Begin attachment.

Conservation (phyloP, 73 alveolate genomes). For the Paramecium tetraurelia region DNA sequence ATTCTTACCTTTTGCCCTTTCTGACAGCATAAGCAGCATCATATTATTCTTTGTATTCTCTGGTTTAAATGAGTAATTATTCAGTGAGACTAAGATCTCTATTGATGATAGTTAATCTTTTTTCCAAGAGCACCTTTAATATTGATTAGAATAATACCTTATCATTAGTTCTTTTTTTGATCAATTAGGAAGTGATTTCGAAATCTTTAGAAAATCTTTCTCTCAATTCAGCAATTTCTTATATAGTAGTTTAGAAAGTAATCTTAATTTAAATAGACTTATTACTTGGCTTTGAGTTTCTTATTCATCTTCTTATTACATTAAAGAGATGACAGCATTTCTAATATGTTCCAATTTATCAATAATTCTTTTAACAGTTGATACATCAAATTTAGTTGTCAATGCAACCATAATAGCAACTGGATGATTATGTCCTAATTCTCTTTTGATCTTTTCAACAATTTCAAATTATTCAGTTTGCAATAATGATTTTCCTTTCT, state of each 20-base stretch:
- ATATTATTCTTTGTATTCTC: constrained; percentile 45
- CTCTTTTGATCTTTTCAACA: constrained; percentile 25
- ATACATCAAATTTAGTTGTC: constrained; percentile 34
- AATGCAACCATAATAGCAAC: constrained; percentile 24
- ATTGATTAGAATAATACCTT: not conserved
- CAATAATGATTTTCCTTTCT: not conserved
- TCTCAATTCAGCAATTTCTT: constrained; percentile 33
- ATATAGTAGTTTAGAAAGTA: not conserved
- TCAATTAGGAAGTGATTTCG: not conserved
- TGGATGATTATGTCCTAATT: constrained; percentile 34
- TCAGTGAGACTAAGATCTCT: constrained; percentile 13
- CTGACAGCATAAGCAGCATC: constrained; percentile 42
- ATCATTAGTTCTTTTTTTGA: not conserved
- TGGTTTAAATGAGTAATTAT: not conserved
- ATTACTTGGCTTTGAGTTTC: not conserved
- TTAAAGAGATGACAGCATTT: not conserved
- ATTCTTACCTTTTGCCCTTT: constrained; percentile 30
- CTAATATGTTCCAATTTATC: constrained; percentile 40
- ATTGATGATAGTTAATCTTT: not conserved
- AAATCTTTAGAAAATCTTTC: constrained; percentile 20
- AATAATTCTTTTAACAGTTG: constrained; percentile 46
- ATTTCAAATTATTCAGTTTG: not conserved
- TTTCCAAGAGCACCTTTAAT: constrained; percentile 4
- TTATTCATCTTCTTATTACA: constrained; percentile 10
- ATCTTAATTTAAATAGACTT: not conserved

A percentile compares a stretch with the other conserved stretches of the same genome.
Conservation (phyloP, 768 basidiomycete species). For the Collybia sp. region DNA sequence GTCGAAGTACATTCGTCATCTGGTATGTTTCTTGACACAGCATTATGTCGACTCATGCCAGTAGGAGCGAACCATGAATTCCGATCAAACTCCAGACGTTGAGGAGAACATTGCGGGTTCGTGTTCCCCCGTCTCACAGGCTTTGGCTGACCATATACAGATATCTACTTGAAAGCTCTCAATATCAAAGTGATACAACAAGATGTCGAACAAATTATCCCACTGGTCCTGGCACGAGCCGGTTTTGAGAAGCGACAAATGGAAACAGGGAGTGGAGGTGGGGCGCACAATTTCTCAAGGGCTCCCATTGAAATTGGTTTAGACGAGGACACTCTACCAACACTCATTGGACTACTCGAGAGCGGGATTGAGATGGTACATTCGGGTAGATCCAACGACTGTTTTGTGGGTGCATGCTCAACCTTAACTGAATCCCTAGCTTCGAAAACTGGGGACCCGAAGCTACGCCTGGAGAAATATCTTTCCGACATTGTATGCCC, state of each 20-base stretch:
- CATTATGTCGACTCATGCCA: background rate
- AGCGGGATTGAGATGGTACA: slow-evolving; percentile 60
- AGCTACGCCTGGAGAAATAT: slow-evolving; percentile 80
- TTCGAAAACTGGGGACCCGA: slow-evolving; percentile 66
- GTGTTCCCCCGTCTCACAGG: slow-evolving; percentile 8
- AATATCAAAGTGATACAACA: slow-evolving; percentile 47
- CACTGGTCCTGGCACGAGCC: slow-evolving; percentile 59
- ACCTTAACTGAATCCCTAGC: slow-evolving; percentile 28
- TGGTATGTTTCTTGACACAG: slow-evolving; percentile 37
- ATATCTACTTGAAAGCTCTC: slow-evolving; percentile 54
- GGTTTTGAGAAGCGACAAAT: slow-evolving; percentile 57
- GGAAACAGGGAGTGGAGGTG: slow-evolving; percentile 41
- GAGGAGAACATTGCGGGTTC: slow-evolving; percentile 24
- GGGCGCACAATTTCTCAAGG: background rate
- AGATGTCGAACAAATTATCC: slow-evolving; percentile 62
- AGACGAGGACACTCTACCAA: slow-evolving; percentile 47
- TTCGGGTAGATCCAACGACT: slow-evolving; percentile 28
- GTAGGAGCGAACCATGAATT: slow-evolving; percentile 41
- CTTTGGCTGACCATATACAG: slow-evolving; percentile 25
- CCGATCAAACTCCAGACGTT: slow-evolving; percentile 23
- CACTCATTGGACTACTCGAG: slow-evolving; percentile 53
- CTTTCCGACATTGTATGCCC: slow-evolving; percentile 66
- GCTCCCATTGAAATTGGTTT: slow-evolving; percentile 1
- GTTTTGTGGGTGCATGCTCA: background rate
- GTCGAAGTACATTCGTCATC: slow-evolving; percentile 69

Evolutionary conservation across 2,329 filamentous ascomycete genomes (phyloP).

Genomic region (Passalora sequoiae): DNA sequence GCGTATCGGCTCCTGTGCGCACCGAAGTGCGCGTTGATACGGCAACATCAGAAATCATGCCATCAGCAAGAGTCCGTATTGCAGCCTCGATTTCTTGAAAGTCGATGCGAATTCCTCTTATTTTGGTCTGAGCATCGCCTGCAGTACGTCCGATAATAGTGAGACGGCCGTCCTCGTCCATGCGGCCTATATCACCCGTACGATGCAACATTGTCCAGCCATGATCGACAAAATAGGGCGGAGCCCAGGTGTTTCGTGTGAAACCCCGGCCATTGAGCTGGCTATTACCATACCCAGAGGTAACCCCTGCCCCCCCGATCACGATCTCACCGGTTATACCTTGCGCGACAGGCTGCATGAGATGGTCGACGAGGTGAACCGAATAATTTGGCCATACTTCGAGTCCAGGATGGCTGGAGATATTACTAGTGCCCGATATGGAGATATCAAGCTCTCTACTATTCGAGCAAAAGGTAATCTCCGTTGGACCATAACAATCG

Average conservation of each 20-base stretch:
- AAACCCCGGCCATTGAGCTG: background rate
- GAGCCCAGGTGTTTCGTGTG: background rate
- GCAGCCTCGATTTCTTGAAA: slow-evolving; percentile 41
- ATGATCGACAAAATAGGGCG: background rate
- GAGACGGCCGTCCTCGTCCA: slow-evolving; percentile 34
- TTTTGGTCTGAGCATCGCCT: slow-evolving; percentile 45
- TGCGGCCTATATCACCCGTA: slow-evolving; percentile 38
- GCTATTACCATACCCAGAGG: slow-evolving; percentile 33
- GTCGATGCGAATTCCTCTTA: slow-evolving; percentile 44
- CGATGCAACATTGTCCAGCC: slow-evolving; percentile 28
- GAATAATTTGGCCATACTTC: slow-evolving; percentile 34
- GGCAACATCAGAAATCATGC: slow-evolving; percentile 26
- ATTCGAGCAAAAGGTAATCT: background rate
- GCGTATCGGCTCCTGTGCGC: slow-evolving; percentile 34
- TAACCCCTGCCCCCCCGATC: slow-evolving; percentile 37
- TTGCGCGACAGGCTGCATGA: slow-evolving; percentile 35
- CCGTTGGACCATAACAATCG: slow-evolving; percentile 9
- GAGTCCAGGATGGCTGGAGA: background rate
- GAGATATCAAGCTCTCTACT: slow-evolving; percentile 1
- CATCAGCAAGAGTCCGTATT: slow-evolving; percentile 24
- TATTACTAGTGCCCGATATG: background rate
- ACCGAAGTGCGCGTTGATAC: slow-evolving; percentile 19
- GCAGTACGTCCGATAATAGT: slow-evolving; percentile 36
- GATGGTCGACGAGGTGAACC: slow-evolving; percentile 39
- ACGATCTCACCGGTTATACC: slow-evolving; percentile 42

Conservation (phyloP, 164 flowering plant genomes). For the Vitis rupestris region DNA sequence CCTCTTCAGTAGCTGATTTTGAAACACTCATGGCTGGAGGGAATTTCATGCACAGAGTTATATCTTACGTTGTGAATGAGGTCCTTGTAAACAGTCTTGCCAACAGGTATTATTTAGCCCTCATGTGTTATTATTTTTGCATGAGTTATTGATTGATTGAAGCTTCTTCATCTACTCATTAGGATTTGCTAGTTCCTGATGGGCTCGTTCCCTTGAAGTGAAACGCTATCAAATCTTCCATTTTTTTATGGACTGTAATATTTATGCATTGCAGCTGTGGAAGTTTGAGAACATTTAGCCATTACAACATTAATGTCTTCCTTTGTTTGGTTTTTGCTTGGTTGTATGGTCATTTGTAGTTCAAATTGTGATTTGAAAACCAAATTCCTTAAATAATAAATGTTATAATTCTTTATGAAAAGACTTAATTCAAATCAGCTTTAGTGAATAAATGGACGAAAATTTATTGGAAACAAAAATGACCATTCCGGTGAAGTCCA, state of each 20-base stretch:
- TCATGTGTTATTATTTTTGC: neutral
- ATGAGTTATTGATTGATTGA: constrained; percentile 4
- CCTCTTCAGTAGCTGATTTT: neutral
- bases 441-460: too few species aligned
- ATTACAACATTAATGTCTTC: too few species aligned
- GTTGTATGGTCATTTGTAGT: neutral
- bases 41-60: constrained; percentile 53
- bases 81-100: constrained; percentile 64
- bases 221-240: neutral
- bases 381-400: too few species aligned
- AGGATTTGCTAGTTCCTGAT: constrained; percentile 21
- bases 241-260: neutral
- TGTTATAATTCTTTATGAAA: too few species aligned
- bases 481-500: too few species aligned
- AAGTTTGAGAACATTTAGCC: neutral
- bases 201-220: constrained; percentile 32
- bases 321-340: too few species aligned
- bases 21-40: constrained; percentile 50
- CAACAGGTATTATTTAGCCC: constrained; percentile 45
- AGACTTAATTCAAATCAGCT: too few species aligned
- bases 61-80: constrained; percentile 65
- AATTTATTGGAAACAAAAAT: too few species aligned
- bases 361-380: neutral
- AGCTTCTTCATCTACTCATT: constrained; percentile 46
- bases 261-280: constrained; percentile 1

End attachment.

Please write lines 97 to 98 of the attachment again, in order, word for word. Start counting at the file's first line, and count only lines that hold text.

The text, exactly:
- AAGTTTGAGAACATTTAGCC: neutral
- bases 201-220: constrained; percentile 32